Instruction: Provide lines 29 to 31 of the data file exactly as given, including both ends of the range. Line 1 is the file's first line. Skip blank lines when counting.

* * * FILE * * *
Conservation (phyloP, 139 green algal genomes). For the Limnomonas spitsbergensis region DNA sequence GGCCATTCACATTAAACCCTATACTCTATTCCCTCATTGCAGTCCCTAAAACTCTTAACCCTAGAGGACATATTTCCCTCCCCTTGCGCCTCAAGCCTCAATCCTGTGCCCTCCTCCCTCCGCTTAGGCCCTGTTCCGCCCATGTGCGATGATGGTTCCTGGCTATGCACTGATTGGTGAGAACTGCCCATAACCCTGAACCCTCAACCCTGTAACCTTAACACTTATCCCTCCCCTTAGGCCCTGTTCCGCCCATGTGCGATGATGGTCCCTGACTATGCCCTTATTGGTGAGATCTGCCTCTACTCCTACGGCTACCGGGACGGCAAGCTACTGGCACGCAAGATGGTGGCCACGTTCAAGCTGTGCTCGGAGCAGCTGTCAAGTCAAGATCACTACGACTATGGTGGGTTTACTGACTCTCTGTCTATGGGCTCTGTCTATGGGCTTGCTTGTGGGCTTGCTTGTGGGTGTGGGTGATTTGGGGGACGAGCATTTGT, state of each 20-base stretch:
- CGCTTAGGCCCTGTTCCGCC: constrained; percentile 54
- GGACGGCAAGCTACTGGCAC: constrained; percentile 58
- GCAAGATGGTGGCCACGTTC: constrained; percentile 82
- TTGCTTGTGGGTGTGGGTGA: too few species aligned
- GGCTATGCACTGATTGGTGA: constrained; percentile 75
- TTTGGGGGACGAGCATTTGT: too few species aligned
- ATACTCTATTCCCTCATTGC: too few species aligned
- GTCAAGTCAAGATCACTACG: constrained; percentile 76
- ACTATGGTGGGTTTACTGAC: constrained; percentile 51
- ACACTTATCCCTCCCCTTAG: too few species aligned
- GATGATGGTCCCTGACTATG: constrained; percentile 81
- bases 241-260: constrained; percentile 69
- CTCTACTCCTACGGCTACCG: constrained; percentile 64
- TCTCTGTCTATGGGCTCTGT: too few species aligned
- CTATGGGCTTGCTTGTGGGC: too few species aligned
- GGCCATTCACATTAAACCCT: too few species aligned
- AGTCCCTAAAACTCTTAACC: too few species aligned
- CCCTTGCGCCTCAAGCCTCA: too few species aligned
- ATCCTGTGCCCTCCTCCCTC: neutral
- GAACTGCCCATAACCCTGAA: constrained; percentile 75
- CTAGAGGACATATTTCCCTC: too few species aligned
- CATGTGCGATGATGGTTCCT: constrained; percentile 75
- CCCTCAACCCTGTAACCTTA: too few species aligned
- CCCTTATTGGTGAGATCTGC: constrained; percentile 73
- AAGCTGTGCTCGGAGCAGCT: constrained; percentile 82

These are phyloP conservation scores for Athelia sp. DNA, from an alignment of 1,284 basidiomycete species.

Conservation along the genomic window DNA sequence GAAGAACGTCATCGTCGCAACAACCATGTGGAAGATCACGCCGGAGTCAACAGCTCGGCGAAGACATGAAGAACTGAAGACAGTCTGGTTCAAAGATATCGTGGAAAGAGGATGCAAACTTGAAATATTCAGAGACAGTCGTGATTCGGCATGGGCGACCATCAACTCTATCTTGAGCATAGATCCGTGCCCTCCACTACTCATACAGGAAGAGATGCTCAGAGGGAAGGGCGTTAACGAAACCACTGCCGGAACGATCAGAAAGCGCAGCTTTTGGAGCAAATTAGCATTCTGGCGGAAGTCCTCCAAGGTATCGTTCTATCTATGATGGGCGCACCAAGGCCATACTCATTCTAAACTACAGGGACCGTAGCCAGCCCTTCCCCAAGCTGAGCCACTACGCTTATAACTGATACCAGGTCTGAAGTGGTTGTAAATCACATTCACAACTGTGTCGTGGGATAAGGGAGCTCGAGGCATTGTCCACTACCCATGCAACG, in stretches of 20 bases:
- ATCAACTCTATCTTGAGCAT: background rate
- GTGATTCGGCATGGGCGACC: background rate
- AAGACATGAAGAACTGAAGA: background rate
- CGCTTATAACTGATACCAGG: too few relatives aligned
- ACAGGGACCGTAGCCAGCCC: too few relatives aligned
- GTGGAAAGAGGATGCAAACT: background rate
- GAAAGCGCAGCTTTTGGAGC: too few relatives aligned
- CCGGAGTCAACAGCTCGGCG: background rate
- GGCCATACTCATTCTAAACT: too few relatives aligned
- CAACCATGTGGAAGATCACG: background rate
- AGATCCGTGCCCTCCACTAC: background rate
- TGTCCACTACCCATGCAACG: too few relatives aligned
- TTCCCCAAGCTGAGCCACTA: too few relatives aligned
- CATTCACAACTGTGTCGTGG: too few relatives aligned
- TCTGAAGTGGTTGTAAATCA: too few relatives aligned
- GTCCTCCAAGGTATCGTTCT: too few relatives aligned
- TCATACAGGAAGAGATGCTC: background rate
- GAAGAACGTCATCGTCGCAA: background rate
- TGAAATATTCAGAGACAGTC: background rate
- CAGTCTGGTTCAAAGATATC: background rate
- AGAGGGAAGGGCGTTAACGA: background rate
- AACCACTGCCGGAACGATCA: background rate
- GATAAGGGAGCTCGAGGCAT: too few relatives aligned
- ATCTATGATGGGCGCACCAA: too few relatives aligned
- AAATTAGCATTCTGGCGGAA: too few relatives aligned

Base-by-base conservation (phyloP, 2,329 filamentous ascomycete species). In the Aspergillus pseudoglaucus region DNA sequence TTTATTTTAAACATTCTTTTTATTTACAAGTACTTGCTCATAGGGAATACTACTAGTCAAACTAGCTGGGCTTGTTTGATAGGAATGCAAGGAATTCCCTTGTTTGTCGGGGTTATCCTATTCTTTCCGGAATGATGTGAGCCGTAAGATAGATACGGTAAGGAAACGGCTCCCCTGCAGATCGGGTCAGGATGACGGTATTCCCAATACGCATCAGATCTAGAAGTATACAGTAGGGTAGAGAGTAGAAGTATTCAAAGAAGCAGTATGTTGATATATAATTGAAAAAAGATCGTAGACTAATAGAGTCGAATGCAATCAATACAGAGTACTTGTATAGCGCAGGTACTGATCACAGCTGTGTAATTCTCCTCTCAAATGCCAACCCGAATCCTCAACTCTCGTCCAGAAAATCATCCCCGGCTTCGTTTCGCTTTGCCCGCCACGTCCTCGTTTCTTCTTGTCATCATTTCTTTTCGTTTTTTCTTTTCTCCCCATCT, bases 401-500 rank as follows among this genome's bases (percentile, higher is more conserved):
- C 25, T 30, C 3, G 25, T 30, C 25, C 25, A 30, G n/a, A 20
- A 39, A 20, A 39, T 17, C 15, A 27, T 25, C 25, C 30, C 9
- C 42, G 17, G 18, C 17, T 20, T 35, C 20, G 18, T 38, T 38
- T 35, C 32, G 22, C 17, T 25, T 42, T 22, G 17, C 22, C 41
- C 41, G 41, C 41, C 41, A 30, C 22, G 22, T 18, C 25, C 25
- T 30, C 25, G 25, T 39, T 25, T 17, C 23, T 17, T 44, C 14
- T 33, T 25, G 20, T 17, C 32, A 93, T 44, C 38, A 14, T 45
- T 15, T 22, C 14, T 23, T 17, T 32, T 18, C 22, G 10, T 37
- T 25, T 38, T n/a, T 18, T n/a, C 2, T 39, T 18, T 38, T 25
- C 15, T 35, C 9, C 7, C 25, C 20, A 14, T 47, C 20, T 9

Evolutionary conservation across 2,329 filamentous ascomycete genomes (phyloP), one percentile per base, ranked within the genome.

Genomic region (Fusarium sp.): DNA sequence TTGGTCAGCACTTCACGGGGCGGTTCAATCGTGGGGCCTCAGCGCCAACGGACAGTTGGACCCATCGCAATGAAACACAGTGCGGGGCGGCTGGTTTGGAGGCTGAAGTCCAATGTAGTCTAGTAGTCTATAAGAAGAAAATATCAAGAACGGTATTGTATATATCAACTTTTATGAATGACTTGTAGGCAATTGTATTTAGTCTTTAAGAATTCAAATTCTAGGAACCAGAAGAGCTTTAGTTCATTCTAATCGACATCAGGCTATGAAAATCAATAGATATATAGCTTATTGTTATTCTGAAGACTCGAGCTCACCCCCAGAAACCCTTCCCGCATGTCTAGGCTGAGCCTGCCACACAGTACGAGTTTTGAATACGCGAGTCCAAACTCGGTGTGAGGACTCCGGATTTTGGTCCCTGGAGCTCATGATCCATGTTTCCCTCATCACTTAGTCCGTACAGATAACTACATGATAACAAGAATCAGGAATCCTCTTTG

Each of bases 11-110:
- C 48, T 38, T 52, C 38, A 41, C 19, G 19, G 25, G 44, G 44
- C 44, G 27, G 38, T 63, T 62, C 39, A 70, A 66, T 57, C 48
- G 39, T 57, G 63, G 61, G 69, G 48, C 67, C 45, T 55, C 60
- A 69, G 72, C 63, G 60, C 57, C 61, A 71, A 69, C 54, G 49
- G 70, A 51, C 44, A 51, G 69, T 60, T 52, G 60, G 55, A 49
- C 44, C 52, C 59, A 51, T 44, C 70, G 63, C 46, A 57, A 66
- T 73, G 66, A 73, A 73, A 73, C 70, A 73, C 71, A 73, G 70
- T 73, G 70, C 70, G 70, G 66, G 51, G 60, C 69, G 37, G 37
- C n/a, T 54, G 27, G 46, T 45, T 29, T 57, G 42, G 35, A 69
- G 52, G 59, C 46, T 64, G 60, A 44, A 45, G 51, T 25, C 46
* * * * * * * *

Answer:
- ATCAACTCTATCTTGAGCAT: background rate
- GTGATTCGGCATGGGCGACC: background rate
- AAGACATGAAGAACTGAAGA: background rate